Offset Printing (Flat Printing)
Oconee Printing specializes in high quality offset printing. This process is often called flat printing. In offset printing, the ink appears to lay flat atop the paper and is produced by a metal, polyester, or paper plate that absorbs the ink, hung on the press, and transfers the print onto paper through rollers. There are many options of paper that can be used on the offset press, from thin to thick, cotton to linen, black to white. Offset printing is the ideal choice for high volume runs.
Oconee Printing uses one of the highest quality digital printing presses available. The digital press delivers high resolution digital color that is similar to offset printing (flat printing) with bright, long-lasting colors, but uses toner instead of mixing ink colors and plates. Digital printing is the latest technology in the color printing industry offering high quality, but cheaper options for lower quantities and full color jobs.
Thermography (Raised Printing)
Oconee Printing is the only printing company in our area that offers thermography in house. Thermography is used after the sheets are ran through the offset press and the printed sheets coming off the press pass through a powder application, where resin is applied to the wet ink. The resin is then removed from all areas, except where it adheres to the wet ink by a vacuum. Then the paper is heated, causing the resin to melt and fuse to the ink. Since there is less manual labor required, thermography is a much more cost effective solution for raised printing than engraving.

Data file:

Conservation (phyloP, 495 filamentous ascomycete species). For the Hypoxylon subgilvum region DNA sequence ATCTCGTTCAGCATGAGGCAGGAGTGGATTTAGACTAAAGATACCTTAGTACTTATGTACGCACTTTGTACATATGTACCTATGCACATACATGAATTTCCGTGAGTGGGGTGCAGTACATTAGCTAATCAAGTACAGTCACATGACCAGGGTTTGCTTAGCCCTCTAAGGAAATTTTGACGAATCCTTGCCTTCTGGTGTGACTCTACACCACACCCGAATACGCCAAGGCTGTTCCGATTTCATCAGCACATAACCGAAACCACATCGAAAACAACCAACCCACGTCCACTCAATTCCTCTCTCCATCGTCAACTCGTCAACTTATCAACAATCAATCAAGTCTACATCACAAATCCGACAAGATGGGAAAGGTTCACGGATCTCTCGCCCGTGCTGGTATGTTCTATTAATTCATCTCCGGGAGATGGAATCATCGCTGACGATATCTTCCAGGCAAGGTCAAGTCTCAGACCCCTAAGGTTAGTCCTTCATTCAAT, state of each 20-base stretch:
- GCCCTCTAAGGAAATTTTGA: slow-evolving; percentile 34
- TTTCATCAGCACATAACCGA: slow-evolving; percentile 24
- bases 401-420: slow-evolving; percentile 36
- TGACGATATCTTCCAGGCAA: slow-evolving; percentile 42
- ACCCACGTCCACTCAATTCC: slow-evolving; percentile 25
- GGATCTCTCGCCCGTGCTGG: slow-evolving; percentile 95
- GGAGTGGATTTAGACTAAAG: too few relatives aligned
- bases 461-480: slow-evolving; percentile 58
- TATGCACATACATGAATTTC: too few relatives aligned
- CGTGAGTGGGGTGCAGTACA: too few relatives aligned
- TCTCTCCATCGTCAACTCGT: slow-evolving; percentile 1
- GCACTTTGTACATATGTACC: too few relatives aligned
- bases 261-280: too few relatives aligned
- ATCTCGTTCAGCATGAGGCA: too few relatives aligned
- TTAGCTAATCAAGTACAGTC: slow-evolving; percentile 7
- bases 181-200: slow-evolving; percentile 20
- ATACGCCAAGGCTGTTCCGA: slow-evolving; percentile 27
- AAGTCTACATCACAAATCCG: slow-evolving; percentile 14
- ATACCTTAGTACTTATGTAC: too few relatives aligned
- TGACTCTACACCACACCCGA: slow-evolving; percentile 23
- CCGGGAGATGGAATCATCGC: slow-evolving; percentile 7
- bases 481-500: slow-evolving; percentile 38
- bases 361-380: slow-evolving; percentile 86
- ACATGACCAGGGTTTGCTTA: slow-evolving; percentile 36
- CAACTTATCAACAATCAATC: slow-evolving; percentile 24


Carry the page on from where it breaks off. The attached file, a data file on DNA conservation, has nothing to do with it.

Letterpress (Impressed into the paper)
The oldest printing process dating back to 1450, it is very time-consuming compared to more modern processes. Metal type is set into a frame, which is put into a press and produces a matte ink design or lettering that is sharply impressed in the paper rather than raised. Because the letterpress does not touch the surface of the paper, letterpress can use soft, embossed or highly-textured papers. Letterpress designs are often simple yet elegant designs with a distinct look and feel.
A die is created and pressed against a special kind of foil that transfers the design onto paper, under heat and pressure. Foil stamping can be combined with embossing to create a striking 3D image often used for logos, business cards, and formal invitations. Most commonly seen is gold and silver, but foil stamping can be done in all different colors.
This process creates a raised impression on a sheet of paper by pressing the paper between two heated metal dies. One die fits into the other mirror-image die like a lock and key. Embossing is also often referred to as "blind" embossing because the design is formed without ink or foil. Debossing is an image stamped onto paper without ink or foil and it appears indented.
Developed during the 1700s, engraving is a very classic and formal printing process creating a raised print similar to thermography but much more expensive. The paper is pressed against a metal plate, which causes the letters to be raised on the paper. You can feel each character when you run a finger across the back of the paper. The raised letters in a matte ink finish produces an indentation on the reverse side.